Statistics gathered from the Food and Nutrition Research Institute (FNRI) revealed that around four of every 10 children aged six months to five years old and three of every 10 school children suffer from vitamin A deficiency.
One of every five pregnant and lactating Filipino mothers also lack vitamin A, the FNRI records show.
Apart from poor eyesight and night blindness, vitamin deficiency also damages the immune system, increasing risk to common bacterial and viral infections and rate of mortality especially among children, it added.
Marilyn Sta. Catalina, the regional executive director for Bicol based here on Tuesday said field trials on pro-vitamin A rice will be conducted during the next dry season to test the adaptability and performance of these varieties containing beneficial amount of beta-carotene.
Using conventional method in breeding, plant breeders had introduced the gene for beta-carotene production into a local popular cultivar from a donor variety and Sta. Catalina said it can be grown organically and will be sold at prices comparable with the regular polished rice.
Its technology will be finalized during the next dry season test and eventually transferred to farmers by 2013, she said.
As learned from PhilRice Executive Director Ronilo Beronio, fresh from his attendance of the recent 15th board meeting of the Golden Rice Humanitarian Board (GRHB) held in Singapore, the first approval of this type of rice will likely be given to the Philippines as plant breeders have successfully crossed the donor plant with PSB Rc82, the DA Bicol chief said.
PhilRice will test the variety’s adaptability and performance after signing a material transfer agreement, she added.
With the introgression of the beta-carotene gene to PSB Rc82 rice varieties, deficiency in Vitamin A is expected to decrease as a study published in the June 2009 issue of The American Journal of Clinical Nutrition revealed that a cup of beta-carotene rice could supply half of the vitamin A needed every day.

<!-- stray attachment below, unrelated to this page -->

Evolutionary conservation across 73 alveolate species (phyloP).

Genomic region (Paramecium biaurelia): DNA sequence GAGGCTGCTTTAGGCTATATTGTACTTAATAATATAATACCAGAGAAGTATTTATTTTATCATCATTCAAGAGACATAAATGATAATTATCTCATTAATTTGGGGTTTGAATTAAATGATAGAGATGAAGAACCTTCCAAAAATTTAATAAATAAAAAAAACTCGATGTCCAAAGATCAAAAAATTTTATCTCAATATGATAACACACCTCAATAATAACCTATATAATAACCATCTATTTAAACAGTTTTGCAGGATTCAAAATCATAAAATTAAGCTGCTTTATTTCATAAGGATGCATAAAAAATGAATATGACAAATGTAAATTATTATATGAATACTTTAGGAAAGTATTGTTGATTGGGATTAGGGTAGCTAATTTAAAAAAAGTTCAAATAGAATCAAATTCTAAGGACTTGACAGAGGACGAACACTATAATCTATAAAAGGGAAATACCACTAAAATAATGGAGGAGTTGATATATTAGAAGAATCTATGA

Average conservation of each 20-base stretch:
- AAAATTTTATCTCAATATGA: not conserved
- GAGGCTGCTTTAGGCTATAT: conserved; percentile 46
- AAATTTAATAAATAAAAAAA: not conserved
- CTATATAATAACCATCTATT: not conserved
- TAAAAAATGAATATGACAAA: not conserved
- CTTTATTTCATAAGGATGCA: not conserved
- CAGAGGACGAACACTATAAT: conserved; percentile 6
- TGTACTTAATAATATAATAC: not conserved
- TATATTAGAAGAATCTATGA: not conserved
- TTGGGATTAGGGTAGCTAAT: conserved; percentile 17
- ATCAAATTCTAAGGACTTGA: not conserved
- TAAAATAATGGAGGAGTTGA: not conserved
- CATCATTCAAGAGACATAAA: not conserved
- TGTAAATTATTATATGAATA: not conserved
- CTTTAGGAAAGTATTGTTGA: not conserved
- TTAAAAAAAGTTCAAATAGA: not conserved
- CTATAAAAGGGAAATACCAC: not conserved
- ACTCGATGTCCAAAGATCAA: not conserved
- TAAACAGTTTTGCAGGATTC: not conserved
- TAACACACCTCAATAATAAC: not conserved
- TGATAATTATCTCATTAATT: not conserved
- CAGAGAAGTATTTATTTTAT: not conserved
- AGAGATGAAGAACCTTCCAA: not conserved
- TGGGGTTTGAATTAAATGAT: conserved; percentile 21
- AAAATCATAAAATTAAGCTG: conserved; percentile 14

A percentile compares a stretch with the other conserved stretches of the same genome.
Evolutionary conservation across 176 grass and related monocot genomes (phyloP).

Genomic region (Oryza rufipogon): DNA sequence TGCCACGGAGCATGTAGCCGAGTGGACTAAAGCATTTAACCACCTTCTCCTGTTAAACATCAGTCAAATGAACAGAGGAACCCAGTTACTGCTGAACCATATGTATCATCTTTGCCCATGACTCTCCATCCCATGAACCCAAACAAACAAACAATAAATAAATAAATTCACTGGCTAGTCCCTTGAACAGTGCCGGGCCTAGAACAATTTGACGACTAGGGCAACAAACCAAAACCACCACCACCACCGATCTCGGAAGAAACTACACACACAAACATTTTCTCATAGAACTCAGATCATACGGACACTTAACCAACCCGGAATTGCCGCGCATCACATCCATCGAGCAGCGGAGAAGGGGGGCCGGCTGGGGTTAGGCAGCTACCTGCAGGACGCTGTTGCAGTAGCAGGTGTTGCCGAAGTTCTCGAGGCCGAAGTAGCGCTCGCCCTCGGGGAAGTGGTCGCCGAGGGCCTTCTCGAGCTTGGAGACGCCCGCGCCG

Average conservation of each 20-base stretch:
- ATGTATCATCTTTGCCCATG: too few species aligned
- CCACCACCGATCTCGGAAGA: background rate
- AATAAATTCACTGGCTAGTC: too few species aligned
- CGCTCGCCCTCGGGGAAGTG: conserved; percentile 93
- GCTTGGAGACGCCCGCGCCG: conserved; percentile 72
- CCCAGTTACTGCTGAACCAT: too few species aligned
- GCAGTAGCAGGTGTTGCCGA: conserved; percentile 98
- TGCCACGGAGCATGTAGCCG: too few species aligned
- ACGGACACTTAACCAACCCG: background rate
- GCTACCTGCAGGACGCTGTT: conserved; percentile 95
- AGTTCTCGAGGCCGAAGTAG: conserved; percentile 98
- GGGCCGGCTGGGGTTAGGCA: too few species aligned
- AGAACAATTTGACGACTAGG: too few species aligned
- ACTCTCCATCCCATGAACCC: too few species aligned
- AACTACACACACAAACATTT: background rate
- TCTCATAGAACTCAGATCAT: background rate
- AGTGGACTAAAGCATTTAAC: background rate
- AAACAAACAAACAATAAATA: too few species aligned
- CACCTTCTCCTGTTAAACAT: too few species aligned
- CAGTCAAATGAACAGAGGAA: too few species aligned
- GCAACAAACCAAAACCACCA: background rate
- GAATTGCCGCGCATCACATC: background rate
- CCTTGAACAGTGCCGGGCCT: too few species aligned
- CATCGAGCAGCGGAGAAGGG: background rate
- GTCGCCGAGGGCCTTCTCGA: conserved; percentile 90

When consumed by the body, beta-carotene produces vitamin A, the study said.
The GRHB is confident of the Philippines’ capability to develop beta-carotene-rich rice owing to the country’s well-established regulatory frameworks on safety evaluation, Sta. Catalina quoted Beronio as saying.
Sta. Catalina said the National Committee on Biosafety under the Department of Science and Technology (DOST) would provide regulatory oversight on contained research during the test, while the Bureau of Plant Industry is tasked to strictly monitors field trials.
“We also have Administrative Order No. 8, Series of 2002 stipulating the rules and regulations on the importation and releases of plant and plant products derived from the use of modern biotechnology,” she explained.
Other than the scheduled field testing of pro-vitamin A rice, the PhilRice is currently increasing the rice’s resistance to bacterial leaf blight and tungro. Dr. Antonio Alfonsio, acting director of the DA-Biotechnology Center who leads the project said in a statement.
Meanwhile, two acceptability studies conducted by PhilRice and Internationnal Rice Research Institute (IRRI) in 2004-2005 and Strive Foundation in 2005-2006 revealed that 69 percent of the respondents accept biofortified rice produced through biotechnology, Alfonsio said.
At least 58 percent of farmers and rural consumers are willing to plant, buy, and sell rice similar to the varieties to be tested by PhilRice, he added. (PNA)